Unfit Father

Published on July 6th, 2017 | by Richard Black

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Happy Endings

My wife’s uncle passed away a few months ago which wasn’t entirely unexpected. Any time anyone over the age of fifty kicks it I’m not entirely surprised. Don’t get me wrong. I find it incredibly upsetting when someone dies particularly when it’s a family member. The event is even more upsetting as the older I get I’m slowly closing the gap between the mourner and the participant.

Despite all of the doom and gloom surrounding the passing of someone’s life I thoroughly enjoyed Uncle Shamus’s memorial. Other than weddings there’s nothing like a death to bring the family together, have a nice meal, and then understand why so many of them live so far apart from each other.

I didn’t know Uncle Shamus well but I loved him and not just because he bought my wife and I an entire set of knives as a wedding gift. I’m also pretty sure he did a lot for charity. He also smoked during family functions as did his partner which I always welcomed. There’s nothing more heartening than seeing men three decades older than yourself engaging in a habit that pretty much guarantees an unpleasant ending.

Then again most endings are unpleasant.

Dan, Shamus’s partner, threw a great bash. Children from the charity they both patronized sang and played for those in attendance. Family members stepped up to the mic and told a story or two about the man. We all ate dessert first as Shamus would have wanted. I couldn’t think of a better send off for my wife’s uncle.

For my part however I think I’d like something a bit less shortsighted. After all if my life were going to be celebrated wouldn’t I want to be around for the party instead of just an urn on a table surrounded by a bunch of overpriced flowers? The answer is “no” but I had to do a lot of thinking before I came to the conclusion.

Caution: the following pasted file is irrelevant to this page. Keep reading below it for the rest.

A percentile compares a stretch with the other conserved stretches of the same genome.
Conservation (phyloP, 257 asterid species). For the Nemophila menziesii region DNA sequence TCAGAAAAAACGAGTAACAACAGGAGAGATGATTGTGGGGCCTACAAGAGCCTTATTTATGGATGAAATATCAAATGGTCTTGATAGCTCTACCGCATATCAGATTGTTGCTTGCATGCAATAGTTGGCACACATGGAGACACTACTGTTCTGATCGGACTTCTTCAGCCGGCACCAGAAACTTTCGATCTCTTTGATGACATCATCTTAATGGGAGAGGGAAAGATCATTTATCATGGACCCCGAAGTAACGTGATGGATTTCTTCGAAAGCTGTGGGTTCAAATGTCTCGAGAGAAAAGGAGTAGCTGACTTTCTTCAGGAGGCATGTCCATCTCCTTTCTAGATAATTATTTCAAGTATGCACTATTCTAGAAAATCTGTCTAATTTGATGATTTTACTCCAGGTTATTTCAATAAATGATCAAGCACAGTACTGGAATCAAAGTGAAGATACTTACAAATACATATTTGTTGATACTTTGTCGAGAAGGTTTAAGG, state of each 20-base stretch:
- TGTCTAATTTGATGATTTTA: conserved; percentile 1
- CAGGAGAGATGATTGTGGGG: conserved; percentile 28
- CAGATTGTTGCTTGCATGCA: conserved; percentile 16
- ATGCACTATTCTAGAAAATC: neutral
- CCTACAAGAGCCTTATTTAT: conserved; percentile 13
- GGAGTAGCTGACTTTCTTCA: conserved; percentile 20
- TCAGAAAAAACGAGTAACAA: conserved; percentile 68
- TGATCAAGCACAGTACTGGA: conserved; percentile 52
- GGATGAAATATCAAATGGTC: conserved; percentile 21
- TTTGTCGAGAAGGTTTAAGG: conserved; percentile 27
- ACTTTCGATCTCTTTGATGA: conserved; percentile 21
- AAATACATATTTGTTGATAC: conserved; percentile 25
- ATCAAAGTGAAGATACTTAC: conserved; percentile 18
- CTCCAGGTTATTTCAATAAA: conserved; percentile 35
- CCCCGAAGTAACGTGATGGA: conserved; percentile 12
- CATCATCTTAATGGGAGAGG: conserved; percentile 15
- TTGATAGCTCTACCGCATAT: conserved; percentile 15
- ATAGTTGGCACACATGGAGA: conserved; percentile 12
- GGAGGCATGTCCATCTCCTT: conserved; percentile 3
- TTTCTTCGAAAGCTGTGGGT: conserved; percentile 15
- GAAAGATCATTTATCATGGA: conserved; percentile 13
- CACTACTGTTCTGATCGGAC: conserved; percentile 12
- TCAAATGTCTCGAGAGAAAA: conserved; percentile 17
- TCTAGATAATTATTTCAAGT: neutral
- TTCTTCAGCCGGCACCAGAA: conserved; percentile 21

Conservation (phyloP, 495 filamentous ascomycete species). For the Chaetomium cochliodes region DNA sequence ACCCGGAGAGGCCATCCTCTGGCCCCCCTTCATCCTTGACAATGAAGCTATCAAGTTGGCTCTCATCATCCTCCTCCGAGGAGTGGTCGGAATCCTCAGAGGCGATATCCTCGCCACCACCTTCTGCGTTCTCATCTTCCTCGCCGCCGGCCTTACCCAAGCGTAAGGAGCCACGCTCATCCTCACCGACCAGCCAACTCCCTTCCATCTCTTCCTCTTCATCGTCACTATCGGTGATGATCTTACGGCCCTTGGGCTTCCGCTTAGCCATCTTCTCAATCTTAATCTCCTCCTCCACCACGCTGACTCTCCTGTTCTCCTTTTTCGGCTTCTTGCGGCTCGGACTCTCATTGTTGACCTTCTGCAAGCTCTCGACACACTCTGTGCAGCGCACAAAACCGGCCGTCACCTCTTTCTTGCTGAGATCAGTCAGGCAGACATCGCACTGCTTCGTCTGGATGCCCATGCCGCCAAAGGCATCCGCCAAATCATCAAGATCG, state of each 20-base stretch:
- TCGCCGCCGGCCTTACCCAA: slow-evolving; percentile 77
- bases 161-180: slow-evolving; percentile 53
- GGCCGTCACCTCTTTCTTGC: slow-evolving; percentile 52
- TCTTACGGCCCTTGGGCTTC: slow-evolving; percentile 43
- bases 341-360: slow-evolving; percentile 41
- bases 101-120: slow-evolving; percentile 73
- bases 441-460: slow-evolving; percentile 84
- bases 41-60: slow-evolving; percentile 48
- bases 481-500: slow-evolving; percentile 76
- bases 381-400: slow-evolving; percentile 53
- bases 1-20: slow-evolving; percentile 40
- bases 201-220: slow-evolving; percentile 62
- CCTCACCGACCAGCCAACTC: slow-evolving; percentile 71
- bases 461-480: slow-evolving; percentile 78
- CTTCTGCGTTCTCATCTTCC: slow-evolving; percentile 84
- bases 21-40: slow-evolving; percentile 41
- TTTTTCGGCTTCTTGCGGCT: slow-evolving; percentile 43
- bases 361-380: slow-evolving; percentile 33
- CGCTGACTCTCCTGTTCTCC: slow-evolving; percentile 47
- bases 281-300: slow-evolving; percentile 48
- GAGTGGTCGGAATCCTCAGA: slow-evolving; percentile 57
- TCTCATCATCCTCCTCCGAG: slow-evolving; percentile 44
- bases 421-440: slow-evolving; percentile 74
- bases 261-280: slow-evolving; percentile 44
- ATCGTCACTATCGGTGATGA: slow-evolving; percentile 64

Twenty years ago my mother subjected my grandfather to an event celebrating his life and I really couldn’t imagine anything more horrible for the man. Being a gruff Teutonic sort he shouldered his way through the event in the same way he plowed through the Great Depression,WWII and pretty much the next fifty years.

Three years later he died. People say it was prostate cancer but my guess is that it was probably embarrassment from all of the attention and, given his nature, I imagine it just took him three years to be certain. Grandpa Joe was always reserved in that sort of way.

I understand that funerals and memorials these days are more for the living than the deceased. Death is, after all, kind of a bummer. It’s easier to focus on the parts of someone’s life we’d rather remember than the fact that they’ve passed into the great unknown and left us with a bunch of old clothes that even Goodwill wouldn’t want.

I imagine that on my passing my wife will be so stricken by grief that she will turn to stone.

A celebration of life is all well and good but it’s not for me. I’m not sure what happens when we pass on but I want everyone I love to be miserable when it happens. Perhaps it’s just because I’m an asshole but when I go to my great reward I want a lot of weeping and sorrow when they plant me in the ground. I’d also be up for an annual day of mourning on my behalf or even just a parade as long as it was tasteful.

If there happens to be something after we pass on then I suppose I’ll feel poorly about my approach to my inevitable end. If I’m wrong then at least I’ll have the thought that my passing will have devastated my friends and family to console me in my final moments.

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